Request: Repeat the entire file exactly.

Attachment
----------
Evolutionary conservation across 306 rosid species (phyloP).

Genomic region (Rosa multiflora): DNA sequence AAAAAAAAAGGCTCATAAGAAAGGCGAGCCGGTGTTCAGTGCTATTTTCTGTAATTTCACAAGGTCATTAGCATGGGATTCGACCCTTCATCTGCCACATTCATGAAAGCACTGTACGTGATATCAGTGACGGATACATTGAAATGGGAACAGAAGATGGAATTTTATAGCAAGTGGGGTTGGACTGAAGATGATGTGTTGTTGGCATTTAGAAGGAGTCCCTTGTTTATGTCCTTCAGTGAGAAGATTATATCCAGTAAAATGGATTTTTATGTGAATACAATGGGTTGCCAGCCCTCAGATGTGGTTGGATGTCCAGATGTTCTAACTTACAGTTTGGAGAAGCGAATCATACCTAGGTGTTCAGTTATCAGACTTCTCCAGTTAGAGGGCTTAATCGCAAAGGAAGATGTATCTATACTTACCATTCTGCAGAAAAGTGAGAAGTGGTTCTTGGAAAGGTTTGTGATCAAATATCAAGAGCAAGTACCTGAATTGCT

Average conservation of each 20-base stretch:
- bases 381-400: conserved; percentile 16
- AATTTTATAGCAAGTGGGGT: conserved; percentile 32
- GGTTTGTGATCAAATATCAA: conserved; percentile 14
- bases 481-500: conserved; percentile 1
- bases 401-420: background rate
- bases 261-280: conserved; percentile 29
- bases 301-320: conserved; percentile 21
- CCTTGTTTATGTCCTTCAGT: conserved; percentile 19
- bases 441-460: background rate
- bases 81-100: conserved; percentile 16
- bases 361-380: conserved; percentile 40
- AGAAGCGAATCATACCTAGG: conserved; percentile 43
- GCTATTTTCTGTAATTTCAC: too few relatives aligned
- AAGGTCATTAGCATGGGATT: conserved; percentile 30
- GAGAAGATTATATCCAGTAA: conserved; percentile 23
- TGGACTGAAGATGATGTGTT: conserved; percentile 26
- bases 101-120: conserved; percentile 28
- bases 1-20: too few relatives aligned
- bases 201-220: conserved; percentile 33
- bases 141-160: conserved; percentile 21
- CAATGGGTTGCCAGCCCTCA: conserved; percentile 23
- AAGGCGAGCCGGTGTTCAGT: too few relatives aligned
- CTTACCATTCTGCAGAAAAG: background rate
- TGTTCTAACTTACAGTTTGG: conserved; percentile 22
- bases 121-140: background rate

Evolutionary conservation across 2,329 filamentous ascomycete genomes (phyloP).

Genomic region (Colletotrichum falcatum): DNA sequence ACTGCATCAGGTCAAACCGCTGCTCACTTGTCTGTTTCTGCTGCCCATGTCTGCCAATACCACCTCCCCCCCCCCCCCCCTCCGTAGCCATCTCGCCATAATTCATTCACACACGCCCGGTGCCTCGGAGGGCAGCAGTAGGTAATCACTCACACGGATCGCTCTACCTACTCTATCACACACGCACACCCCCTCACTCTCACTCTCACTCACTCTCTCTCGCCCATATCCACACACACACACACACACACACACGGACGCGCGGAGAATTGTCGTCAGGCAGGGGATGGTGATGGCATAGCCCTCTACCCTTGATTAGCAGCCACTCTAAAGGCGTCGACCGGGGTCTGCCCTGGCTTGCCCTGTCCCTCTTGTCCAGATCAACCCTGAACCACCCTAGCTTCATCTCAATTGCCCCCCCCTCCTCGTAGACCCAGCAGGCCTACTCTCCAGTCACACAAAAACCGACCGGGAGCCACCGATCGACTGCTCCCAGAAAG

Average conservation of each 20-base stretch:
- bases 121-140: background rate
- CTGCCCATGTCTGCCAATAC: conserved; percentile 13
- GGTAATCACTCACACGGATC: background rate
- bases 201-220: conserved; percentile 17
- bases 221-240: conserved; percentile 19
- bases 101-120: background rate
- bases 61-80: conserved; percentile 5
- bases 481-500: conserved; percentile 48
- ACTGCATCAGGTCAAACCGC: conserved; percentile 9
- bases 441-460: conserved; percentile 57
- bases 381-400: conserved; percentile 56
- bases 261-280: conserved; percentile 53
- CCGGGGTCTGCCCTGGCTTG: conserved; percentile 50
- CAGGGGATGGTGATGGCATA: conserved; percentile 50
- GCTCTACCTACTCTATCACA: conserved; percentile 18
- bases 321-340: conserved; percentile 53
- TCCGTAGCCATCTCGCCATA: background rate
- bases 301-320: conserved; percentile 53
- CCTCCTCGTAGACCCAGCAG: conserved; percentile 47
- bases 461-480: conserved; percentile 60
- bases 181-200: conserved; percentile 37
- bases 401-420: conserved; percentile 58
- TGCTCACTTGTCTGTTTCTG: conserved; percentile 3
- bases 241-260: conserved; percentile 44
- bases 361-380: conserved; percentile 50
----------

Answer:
Evolutionary conservation across 306 rosid species (phyloP).

Genomic region (Rosa multiflora): DNA sequence AAAAAAAAAGGCTCATAAGAAAGGCGAGCCGGTGTTCAGTGCTATTTTCTGTAATTTCACAAGGTCATTAGCATGGGATTCGACCCTTCATCTGCCACATTCATGAAAGCACTGTACGTGATATCAGTGACGGATACATTGAAATGGGAACAGAAGATGGAATTTTATAGCAAGTGGGGTTGGACTGAAGATGATGTGTTGTTGGCATTTAGAAGGAGTCCCTTGTTTATGTCCTTCAGTGAGAAGATTATATCCAGTAAAATGGATTTTTATGTGAATACAATGGGTTGCCAGCCCTCAGATGTGGTTGGATGTCCAGATGTTCTAACTTACAGTTTGGAGAAGCGAATCATACCTAGGTGTTCAGTTATCAGACTTCTCCAGTTAGAGGGCTTAATCGCAAAGGAAGATGTATCTATACTTACCATTCTGCAGAAAAGTGAGAAGTGGTTCTTGGAAAGGTTTGTGATCAAATATCAAGAGCAAGTACCTGAATTGCT

Average conservation of each 20-base stretch:
- bases 381-400: conserved; percentile 16
- AATTTTATAGCAAGTGGGGT: conserved; percentile 32
- GGTTTGTGATCAAATATCAA: conserved; percentile 14
- bases 481-500: conserved; percentile 1
- bases 401-420: background rate
- bases 261-280: conserved; percentile 29
- bases 301-320: conserved; percentile 21
- CCTTGTTTATGTCCTTCAGT: conserved; percentile 19
- bases 441-460: background rate
- bases 81-100: conserved; percentile 16
- bases 361-380: conserved; percentile 40
- AGAAGCGAATCATACCTAGG: conserved; percentile 43
- GCTATTTTCTGTAATTTCAC: too few relatives aligned
- AAGGTCATTAGCATGGGATT: conserved; percentile 30
- GAGAAGATTATATCCAGTAA: conserved; percentile 23
- TGGACTGAAGATGATGTGTT: conserved; percentile 26
- bases 101-120: conserved; percentile 28
- bases 1-20: too few relatives aligned
- bases 201-220: conserved; percentile 33
- bases 141-160: conserved; percentile 21
- CAATGGGTTGCCAGCCCTCA: conserved; percentile 23
- AAGGCGAGCCGGTGTTCAGT: too few relatives aligned
- CTTACCATTCTGCAGAAAAG: background rate
- TGTTCTAACTTACAGTTTGG: conserved; percentile 22
- bases 121-140: background rate

Evolutionary conservation across 2,329 filamentous ascomycete genomes (phyloP).

Genomic region (Colletotrichum falcatum): DNA sequence ACTGCATCAGGTCAAACCGCTGCTCACTTGTCTGTTTCTGCTGCCCATGTCTGCCAATACCACCTCCCCCCCCCCCCCCCTCCGTAGCCATCTCGCCATAATTCATTCACACACGCCCGGTGCCTCGGAGGGCAGCAGTAGGTAATCACTCACACGGATCGCTCTACCTACTCTATCACACACGCACACCCCCTCACTCTCACTCTCACTCACTCTCTCTCGCCCATATCCACACACACACACACACACACACACGGACGCGCGGAGAATTGTCGTCAGGCAGGGGATGGTGATGGCATAGCCCTCTACCCTTGATTAGCAGCCACTCTAAAGGCGTCGACCGGGGTCTGCCCTGGCTTGCCCTGTCCCTCTTGTCCAGATCAACCCTGAACCACCCTAGCTTCATCTCAATTGCCCCCCCCTCCTCGTAGACCCAGCAGGCCTACTCTCCAGTCACACAAAAACCGACCGGGAGCCACCGATCGACTGCTCCCAGAAAG

Average conservation of each 20-base stretch:
- bases 121-140: background rate
- CTGCCCATGTCTGCCAATAC: conserved; percentile 13
- GGTAATCACTCACACGGATC: background rate
- bases 201-220: conserved; percentile 17
- bases 221-240: conserved; percentile 19
- bases 101-120: background rate
- bases 61-80: conserved; percentile 5
- bases 481-500: conserved; percentile 48
- ACTGCATCAGGTCAAACCGC: conserved; percentile 9
- bases 441-460: conserved; percentile 57
- bases 381-400: conserved; percentile 56
- bases 261-280: conserved; percentile 53
- CCGGGGTCTGCCCTGGCTTG: conserved; percentile 50
- CAGGGGATGGTGATGGCATA: conserved; percentile 50
- GCTCTACCTACTCTATCACA: conserved; percentile 18
- bases 321-340: conserved; percentile 53
- TCCGTAGCCATCTCGCCATA: background rate
- bases 301-320: conserved; percentile 53
- CCTCCTCGTAGACCCAGCAG: conserved; percentile 47
- bases 461-480: conserved; percentile 60
- bases 181-200: conserved; percentile 37
- bases 401-420: conserved; percentile 58
- TGCTCACTTGTCTGTTTCTG: conserved; percentile 3
- bases 241-260: conserved; percentile 44
- bases 361-380: conserved; percentile 50